There certainly are lots of great tools for working with git. I've been using SmartGit/Hg for years to help visualize aspects of git repositories, commits and making changes. Here's a list of how SmartGit/Hg adds value to my development process:
Note: the official name of the product is now SmartGit/Hg, however I'm focusing only on the git portion of it.
The Index Editor
- A 3 way view of both HEAD, index and working tree!
- I can manually edit the index and the working tree.
- Each highlighted difference can be moved to the index or out of the index with shortcut keys or mouse clicks on the "x" and "<<" icons.
- It helps me keep my mind around what's in the index versus the working tree.
- Fantastic view of commits I haven't pushed remotely (shows this based on the current branch and it's remote tracked branch).
- I can right click to join commits, edit commit messages and reorder commits all without having to remember the intricate commands involved in an interactive rebase :)
- And, it prevents me from changing pushed commits!
- Prior to commit I can use short cut keys to step through changes across all files. This makes commit reviews very effective. Plus, I am using the advanced visual diff provided by SmartGit/Hg, not a unified diff of lines added/removed or otherwise.
- Amending the last commit -> it's just a check-box (or shortcut key) on commit and it pulls in the last commit message, very slick!
- Shortcut key to amend last commit message, F2 in Windows which seems natural :)
- Shortcut key to undo last commit (soft reset), Ctrl+Shift+K in Windows, the "opposite" of committing Ctrl+K
- Fantastic log tool with the ability to turn branches on/off, show lost commits, remote branches and stashes all in one spot. Also, I can easily look at the log of individual files and directories.
- Lost Heads shows unreachable commits so if I make a mistake I can get commits back. This also helps me understand how some things like a rebase in git work, by seeing the original versus new commits.
- Merging, cherry picking, reset and rebase are as simple as right clicking a commit in the log. No need to mess with the myriad of commit references (shas, branches etc). I can focus on what not how.
- The diff tool goes above and beyond most diff tools to show what code was removed, added, changed etc with different coloring and highlighting that flows across diff panels, even when scrolling through changes.
- See the swooshes indicating things removed from the index in purple.
- Things added in the working tree as green.
- Pink for changes to a line.
- All the little "x" "<<" ">>" actions to undo these changes.
- Can quickly switch diff from HEAD v Index to Index v Working Tree.
- When I hit a merge conflict I can quickly can step through a three way merge of each conflicted file.
- For each conflicting hunk of a file I can choose which way changes should flow and use short cut keys to make corrections in a very visual manner which I personally think makes resolving merge conflicts much less of a hassle.
- I get the same goodness of "x" "<<" ">>" actions like in the diff above.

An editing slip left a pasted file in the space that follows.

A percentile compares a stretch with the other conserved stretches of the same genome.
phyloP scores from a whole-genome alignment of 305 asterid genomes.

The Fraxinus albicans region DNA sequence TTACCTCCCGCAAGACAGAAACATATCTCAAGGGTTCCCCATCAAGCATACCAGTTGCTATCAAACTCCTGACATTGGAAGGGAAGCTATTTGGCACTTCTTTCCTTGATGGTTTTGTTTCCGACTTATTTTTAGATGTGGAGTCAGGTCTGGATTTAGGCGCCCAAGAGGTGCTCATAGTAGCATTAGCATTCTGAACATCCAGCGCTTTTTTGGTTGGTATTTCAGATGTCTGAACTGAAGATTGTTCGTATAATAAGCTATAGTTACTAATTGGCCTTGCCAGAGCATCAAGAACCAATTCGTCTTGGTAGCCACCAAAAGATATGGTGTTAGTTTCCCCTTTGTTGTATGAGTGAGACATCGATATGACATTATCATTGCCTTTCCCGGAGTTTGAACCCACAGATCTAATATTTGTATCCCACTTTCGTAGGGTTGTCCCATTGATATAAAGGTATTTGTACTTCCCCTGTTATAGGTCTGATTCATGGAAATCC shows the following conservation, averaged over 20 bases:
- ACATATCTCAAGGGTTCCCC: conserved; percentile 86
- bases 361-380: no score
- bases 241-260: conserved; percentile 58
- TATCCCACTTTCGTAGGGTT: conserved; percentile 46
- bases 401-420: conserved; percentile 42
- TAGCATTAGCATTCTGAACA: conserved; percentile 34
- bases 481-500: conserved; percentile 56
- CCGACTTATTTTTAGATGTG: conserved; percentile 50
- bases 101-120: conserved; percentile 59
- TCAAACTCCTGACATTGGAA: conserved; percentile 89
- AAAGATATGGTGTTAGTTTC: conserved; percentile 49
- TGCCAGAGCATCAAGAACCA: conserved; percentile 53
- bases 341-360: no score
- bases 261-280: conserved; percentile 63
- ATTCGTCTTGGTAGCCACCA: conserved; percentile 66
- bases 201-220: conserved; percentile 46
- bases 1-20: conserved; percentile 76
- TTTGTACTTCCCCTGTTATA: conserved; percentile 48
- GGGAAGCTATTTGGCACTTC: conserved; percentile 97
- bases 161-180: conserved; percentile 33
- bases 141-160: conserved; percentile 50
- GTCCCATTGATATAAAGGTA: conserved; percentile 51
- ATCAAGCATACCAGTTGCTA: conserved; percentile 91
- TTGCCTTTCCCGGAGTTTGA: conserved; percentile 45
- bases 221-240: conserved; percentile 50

Concise file status view
- Helps track changes to both the index and working tree and see their state at a glance.
- It automatically updates to reflect changes so I can quickly glance at what files I've changed.
- I don't have to worry about paths and complex command line status output.
- I can sort index state in the status view to show conflicted files at the top in a merge conflict to quickly resolve things.
- File filters to show/hide ignored files, unchanged files, new files and staged files.
- Can also search for files by name, as I type it updates.
- Each window within the interface can be customized for placement and size, allowing me to focus on the things that I use most frequently.
- There are two views too, Main and Review that each can be customized separately. I use main to work with my repository in general (logs, branches, outgoing commits) and I use review to work on a particular commit(s) (message, diff, changed files).
Abstracts away SVN :)
- Will clone the svn repository and setup a local git repository
- Naturally, my work is rebased on integrating with the central SVN repository
- All the power of git for local commits without manually setting this up
Abstractions Apply to Hg
- Seamlessly work with an Hg repository, can forgot most of the nuances between git and Hg.
- All the interactive rebase shortcuts, that work with git, work with Hg too (squash, drag and drop reorder, edit messages)
- SmartGit/Hg takes care of configuring the appropriate Hg extensions!
- I can focus on what, not how, of cleaning up and organizing my local commits before pushing
- Ctrl+Z in Windows to discard changes in a file(s), seems very natural to me :)
- Stage/unstage buttons front and center in the UI, no need to remember tedious CLI operations and pathing to stage/unstage files
- gravatar to show pictures of authors :)
- Integration with lots of hosting providers, quickly clone repositories
- Fully customizable shortcut keys.
- SmartGit/Hg is constantly being updated with great new features.
I personally prefer both the CLI and SmartGit/Hg when working with git repositories. I find that using SmartGit/Hg lets me focus more on the concepts of git and less on the specifics of executing commands. SmartGit/Hg provides nice visual confirmation of what I'm doing while providing all the power of keyboard control.